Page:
Study says Britain has invaded 90 per cent of the world
Britain may once have had an empire on which the sun never set – but a study shows its true global reach was far more extensive than maps would suggest.
Throughout the ages, Britain has invaded almost 90 per cent of the world’s countries.
An analysis of the histories of almost 200 nations found that only 22 have never experienced a British assault.
These include Luxembourg as well as Guatemala, Tajikistan and the Marshall Islands in the Pacific.
The study – part of a new book, All the Countries We’ve Ever Invaded: And the Few We Never Got Round To – comes against the background of maps which show that at its height the Empire ruled over almost a quarter of the world’s population.
Author Stuart Laycock worked his way around the countries on the globe alphabetically to see if British forces had ever strayed into each territory.
However, only a very small proportion of his total list of invaded countries made up formal dominions of the Empire.
The remainder have been included if a military incursion was achieved through force, the threat of force, or by negotiation or payment. Raids by British pirates, privateers and armed explorers have been included if they were acting on the behalf or approval of the government.
Therefore, many countries that once formed part of the Spanish empire and seem to have little historical connection with the UK, such as Costa Rica, Ecuador and El Salvador, made the list because of the repeated raids they suffered from state-sanctioned British sailors.
The earliest invasion launched from the British Isles was an incursion into Gaul, northern France, at the end of the second century. Clodius Albinus led an army, thought to include many Britons, across the Channel in an attempt to seize the imperial throne. The force was defeated in 197AD at Lyon.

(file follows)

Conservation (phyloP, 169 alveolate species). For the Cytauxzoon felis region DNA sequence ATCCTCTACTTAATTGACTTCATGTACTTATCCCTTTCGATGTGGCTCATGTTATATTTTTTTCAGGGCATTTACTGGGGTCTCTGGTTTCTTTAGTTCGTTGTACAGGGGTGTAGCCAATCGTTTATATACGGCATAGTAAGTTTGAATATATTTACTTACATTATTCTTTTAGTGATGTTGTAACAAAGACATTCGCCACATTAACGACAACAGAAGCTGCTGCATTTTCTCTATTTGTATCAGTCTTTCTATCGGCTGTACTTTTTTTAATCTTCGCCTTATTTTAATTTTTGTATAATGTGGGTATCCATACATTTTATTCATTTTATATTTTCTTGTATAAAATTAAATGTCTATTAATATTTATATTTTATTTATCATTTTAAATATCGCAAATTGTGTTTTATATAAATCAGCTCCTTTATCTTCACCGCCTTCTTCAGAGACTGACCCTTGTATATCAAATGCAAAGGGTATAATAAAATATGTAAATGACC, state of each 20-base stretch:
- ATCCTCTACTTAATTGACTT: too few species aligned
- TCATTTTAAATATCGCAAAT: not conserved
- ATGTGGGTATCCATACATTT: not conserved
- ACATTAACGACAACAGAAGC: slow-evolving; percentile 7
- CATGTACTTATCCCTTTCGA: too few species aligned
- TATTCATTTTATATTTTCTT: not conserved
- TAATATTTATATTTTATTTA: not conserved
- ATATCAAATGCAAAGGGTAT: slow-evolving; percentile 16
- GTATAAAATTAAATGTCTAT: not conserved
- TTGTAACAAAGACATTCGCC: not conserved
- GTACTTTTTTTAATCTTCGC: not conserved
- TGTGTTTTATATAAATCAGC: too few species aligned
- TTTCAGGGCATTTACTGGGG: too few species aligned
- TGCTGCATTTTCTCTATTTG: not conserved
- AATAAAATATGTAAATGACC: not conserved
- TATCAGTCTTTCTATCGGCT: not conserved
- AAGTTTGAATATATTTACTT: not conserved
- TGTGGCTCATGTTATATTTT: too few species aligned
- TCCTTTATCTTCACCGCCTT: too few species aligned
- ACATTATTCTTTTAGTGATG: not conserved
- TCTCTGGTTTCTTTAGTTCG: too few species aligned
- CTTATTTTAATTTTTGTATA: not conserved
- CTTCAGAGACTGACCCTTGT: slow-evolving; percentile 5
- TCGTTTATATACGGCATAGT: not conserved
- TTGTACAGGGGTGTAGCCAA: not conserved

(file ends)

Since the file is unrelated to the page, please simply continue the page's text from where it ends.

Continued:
Other invasions highlighted in the book include that of Iceland in 1940 after the neutral nation refused to enter the war on the Allies’ side. The invasion force, of 745 marines, met with strong protest from the Iceland government, but no resistance.
Mr Laycock, who has previously published books on Roman history, began the two-year research after being asked by his 11-year-old son, Frederick, how many countries the British had invaded.
“I was absolutely staggered when I reached the total,” he said. “I like to think I have a relatively good general knowledge, but there are places where it hadn’t occurred to me that these things had ever happened. It shocked me.
“On one level, for the British, it is quite amazing and quite humbling, that this is all part of our history, but clearly there are parts of our history that we are less proud of. The book is not intended as any kind of moral judgment on our history or our empire. It is meant as a bit of fun.”
The only other nation which has achieved anything approaching the British total, Mr Laycock said, is France – which also holds the record for having endured the most British invasions.
He is now asking for the public help in listing more British invasions. Mongolia is listed as never been invaded, but Mr Laycock believes it could have been.